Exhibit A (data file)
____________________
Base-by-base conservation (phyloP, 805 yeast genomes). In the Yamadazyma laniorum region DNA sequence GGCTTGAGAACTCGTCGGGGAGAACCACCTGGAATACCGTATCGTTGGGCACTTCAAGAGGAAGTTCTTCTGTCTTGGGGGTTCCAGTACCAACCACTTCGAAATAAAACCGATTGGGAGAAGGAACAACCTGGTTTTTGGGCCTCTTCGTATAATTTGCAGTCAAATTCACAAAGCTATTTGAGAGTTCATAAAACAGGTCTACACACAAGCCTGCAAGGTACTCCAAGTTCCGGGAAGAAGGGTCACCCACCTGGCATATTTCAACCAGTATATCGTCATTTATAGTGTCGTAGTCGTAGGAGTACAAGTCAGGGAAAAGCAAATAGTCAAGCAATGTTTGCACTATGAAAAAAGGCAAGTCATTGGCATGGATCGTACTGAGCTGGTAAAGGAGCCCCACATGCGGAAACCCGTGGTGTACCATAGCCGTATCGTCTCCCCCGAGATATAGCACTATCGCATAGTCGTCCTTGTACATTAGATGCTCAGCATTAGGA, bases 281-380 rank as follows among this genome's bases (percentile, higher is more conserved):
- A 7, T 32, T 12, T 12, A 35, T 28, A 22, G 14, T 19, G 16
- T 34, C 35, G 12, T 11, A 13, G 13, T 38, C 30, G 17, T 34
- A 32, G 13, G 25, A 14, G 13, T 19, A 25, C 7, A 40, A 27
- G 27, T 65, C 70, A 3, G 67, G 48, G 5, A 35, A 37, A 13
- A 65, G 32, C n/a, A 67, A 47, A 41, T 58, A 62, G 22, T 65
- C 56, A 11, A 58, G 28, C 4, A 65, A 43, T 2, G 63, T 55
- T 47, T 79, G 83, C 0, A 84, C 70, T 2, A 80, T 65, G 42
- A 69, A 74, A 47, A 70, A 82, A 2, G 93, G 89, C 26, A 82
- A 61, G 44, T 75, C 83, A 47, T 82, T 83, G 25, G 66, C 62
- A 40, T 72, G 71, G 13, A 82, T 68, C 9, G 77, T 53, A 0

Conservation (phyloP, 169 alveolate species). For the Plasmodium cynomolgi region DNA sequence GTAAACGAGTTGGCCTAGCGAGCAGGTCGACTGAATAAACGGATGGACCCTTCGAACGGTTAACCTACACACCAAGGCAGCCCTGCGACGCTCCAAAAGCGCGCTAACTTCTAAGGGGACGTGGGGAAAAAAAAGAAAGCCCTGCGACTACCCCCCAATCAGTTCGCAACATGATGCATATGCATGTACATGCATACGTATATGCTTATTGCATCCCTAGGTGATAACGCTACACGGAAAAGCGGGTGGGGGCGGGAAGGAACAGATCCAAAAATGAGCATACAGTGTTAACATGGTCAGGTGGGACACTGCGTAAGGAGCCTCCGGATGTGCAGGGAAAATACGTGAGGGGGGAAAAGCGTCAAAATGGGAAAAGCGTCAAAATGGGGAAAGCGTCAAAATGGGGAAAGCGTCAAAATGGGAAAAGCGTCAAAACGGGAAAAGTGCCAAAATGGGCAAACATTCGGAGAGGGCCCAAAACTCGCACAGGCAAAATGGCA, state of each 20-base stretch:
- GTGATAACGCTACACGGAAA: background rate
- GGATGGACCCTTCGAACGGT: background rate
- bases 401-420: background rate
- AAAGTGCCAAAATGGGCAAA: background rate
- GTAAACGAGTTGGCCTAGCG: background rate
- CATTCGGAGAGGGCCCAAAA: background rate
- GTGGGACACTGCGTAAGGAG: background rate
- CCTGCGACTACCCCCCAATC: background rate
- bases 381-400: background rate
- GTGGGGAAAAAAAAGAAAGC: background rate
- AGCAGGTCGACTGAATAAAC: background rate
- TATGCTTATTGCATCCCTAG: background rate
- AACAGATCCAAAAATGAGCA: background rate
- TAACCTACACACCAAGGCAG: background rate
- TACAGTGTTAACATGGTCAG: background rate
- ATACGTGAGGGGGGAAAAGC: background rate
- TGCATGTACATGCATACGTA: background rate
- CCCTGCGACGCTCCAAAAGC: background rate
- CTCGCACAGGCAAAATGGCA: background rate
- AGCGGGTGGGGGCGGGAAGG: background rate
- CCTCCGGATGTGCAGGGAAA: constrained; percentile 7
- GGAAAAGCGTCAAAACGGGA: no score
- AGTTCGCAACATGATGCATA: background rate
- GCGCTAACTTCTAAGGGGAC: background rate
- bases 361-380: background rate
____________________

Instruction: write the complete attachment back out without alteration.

Base-by-base conservation (phyloP, 805 yeast genomes). In the Yamadazyma laniorum region DNA sequence GGCTTGAGAACTCGTCGGGGAGAACCACCTGGAATACCGTATCGTTGGGCACTTCAAGAGGAAGTTCTTCTGTCTTGGGGGTTCCAGTACCAACCACTTCGAAATAAAACCGATTGGGAGAAGGAACAACCTGGTTTTTGGGCCTCTTCGTATAATTTGCAGTCAAATTCACAAAGCTATTTGAGAGTTCATAAAACAGGTCTACACACAAGCCTGCAAGGTACTCCAAGTTCCGGGAAGAAGGGTCACCCACCTGGCATATTTCAACCAGTATATCGTCATTTATAGTGTCGTAGTCGTAGGAGTACAAGTCAGGGAAAAGCAAATAGTCAAGCAATGTTTGCACTATGAAAAAAGGCAAGTCATTGGCATGGATCGTACTGAGCTGGTAAAGGAGCCCCACATGCGGAAACCCGTGGTGTACCATAGCCGTATCGTCTCCCCCGAGATATAGCACTATCGCATAGTCGTCCTTGTACATTAGATGCTCAGCATTAGGA, bases 281-380 rank as follows among this genome's bases (percentile, higher is more conserved):
- A 7, T 32, T 12, T 12, A 35, T 28, A 22, G 14, T 19, G 16
- T 34, C 35, G 12, T 11, A 13, G 13, T 38, C 30, G 17, T 34
- A 32, G 13, G 25, A 14, G 13, T 19, A 25, C 7, A 40, A 27
- G 27, T 65, C 70, A 3, G 67, G 48, G 5, A 35, A 37, A 13
- A 65, G 32, C n/a, A 67, A 47, A 41, T 58, A 62, G 22, T 65
- C 56, A 11, A 58, G 28, C 4, A 65, A 43, T 2, G 63, T 55
- T 47, T 79, G 83, C 0, A 84, C 70, T 2, A 80, T 65, G 42
- A 69, A 74, A 47, A 70, A 82, A 2, G 93, G 89, C 26, A 82
- A 61, G 44, T 75, C 83, A 47, T 82, T 83, G 25, G 66, C 62
- A 40, T 72, G 71, G 13, A 82, T 68, C 9, G 77, T 53, A 0

Conservation (phyloP, 169 alveolate species). For the Plasmodium cynomolgi region DNA sequence GTAAACGAGTTGGCCTAGCGAGCAGGTCGACTGAATAAACGGATGGACCCTTCGAACGGTTAACCTACACACCAAGGCAGCCCTGCGACGCTCCAAAAGCGCGCTAACTTCTAAGGGGACGTGGGGAAAAAAAAGAAAGCCCTGCGACTACCCCCCAATCAGTTCGCAACATGATGCATATGCATGTACATGCATACGTATATGCTTATTGCATCCCTAGGTGATAACGCTACACGGAAAAGCGGGTGGGGGCGGGAAGGAACAGATCCAAAAATGAGCATACAGTGTTAACATGGTCAGGTGGGACACTGCGTAAGGAGCCTCCGGATGTGCAGGGAAAATACGTGAGGGGGGAAAAGCGTCAAAATGGGAAAAGCGTCAAAATGGGGAAAGCGTCAAAATGGGGAAAGCGTCAAAATGGGAAAAGCGTCAAAACGGGAAAAGTGCCAAAATGGGCAAACATTCGGAGAGGGCCCAAAACTCGCACAGGCAAAATGGCA, state of each 20-base stretch:
- GTGATAACGCTACACGGAAA: background rate
- GGATGGACCCTTCGAACGGT: background rate
- bases 401-420: background rate
- AAAGTGCCAAAATGGGCAAA: background rate
- GTAAACGAGTTGGCCTAGCG: background rate
- CATTCGGAGAGGGCCCAAAA: background rate
- GTGGGACACTGCGTAAGGAG: background rate
- CCTGCGACTACCCCCCAATC: background rate
- bases 381-400: background rate
- GTGGGGAAAAAAAAGAAAGC: background rate
- AGCAGGTCGACTGAATAAAC: background rate
- TATGCTTATTGCATCCCTAG: background rate
- AACAGATCCAAAAATGAGCA: background rate
- TAACCTACACACCAAGGCAG: background rate
- TACAGTGTTAACATGGTCAG: background rate
- ATACGTGAGGGGGGAAAAGC: background rate
- TGCATGTACATGCATACGTA: background rate
- CCCTGCGACGCTCCAAAAGC: background rate
- CTCGCACAGGCAAAATGGCA: background rate
- AGCGGGTGGGGGCGGGAAGG: background rate
- CCTCCGGATGTGCAGGGAAA: constrained; percentile 7
- GGAAAAGCGTCAAAACGGGA: no score
- AGTTCGCAACATGATGCATA: background rate
- GCGCTAACTTCTAAGGGGAC: background rate
- bases 361-380: background rate